|Canon G1 X Mark II (⇒ lft | rgt)||4.6 in||2.9 in||2.6 in||19.5 oz||240||no||2014||799||latest||check|
|Canon G7 X (⇒ lft | rgt)||4.1 in||2.4 in||1.6 in||10.7 oz||210||no||2014||699||discont.||check|
|Canon 70D (⇒ lft | rgt)||5.5 in||4.1 in||3.1 in||26.6 oz||920||YES||2013||1,199||discont.||check|
|Canon SL1 (⇒ lft | rgt)||4.6 in||3.6 in||2.7 in||14.4 oz||380||no||2013||549||discont.||check|
|Panasonic FZ1000 (⇒ lft | rgt)||5.4 in||3.9 in||5.2 in||29.3 oz||360||no||2014||899||discont.||check|
|Panasonic LX100 (⇒ lft | rgt)||4.5 in||2.6 in||2.2 in||13.9 oz||300||no||2014||899||latest||check|
|Sony RX100 V (⇒ lft | rgt)||4.0 in||2.3 in||1.6 in||10.5 oz||220||no||2016||999||latest||check|
|Sony RX100 IV (⇒ lft | rgt)||4.0 in||2.3 in||1.6 in||10.5 oz||280||no||2015||999||discont.||check|
|Sony RX100 III (⇒ lft | rgt)||4.0 in||2.3 in||1.6 in||10.2 oz||320||no||2014||799||discont.||check|
|Sony RX10 (⇒ lft | rgt)||5.1 in||3.5 in||4.0 in||28.7 oz||420||YES||2013||1,299||discont.||check|
|Sony RX100 (⇒ lft | rgt)||4.0 in||2.3 in||1.4 in||8.5 oz||330||no||2012||649||discont.||check|
The listed prices provide an indication of the market segment that the manufacturer of the cameras have been targeting. Usually, retail prices stay at first close to the launch price, but after several months, discounts become available. Later in the product cycle and, in particular, when the replacement model is about to appear, further discounting and stock clearance sales often push the camera price considerably down. Then, after the new model is out, very good deals can frequently be found on the pre-owned market.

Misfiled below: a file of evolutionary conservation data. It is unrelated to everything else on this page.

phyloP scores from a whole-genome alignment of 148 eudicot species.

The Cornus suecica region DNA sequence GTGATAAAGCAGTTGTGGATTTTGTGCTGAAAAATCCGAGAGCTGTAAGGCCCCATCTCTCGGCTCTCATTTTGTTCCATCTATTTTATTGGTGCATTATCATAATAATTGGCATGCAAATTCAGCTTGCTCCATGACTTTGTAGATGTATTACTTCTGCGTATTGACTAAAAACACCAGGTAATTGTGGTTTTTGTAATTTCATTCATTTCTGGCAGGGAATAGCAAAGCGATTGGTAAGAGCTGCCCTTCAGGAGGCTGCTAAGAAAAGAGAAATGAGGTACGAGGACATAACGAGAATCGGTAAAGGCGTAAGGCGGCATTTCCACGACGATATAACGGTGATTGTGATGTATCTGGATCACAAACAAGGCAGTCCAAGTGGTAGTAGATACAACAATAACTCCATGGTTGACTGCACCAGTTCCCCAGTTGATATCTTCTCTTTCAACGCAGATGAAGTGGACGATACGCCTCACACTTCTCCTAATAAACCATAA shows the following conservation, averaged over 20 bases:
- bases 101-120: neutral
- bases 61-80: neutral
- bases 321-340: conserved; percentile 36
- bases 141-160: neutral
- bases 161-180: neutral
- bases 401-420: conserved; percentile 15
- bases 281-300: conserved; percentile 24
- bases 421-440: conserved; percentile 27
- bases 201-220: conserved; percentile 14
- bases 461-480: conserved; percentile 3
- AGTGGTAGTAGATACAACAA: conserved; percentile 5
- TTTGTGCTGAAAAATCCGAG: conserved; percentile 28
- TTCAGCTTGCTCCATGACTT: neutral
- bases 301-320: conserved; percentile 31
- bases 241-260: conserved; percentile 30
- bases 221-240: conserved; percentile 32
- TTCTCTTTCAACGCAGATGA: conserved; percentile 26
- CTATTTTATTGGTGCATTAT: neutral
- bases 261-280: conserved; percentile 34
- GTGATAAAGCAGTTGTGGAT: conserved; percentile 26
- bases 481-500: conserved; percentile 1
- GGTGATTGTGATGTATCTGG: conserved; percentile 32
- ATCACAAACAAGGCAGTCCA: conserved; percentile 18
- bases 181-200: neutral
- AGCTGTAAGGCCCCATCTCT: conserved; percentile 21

The size of the sensor inside a digital camera is one of the key determinants of image quality. All other things equal, a large sensor will have larger individual pixel-units that offer better low-light sensitivity, wider dynamic range, and richer color depth than smaller pixels in a sensor of the same technological generation. Further, a large sensor camera will give the photographer additional creative options when using shallow depth-of-field to isolate a subject from its background. On the downside, larger sensors tend to be more expensive and lead to bigger and heavier cameras and lenses.
Of the two cameras under consideration, the Sony RX100 II features an one-inch sensor and the Canon T5i an APS-C sensor. The sensor area in the T5i is 186 percent bigger. As a result of these sensor size differences, the cameras have a format factor of, respectively, 2.7 and 1.6. Both cameras have a native aspect ratio (sensor width to sensor height) of 3:2.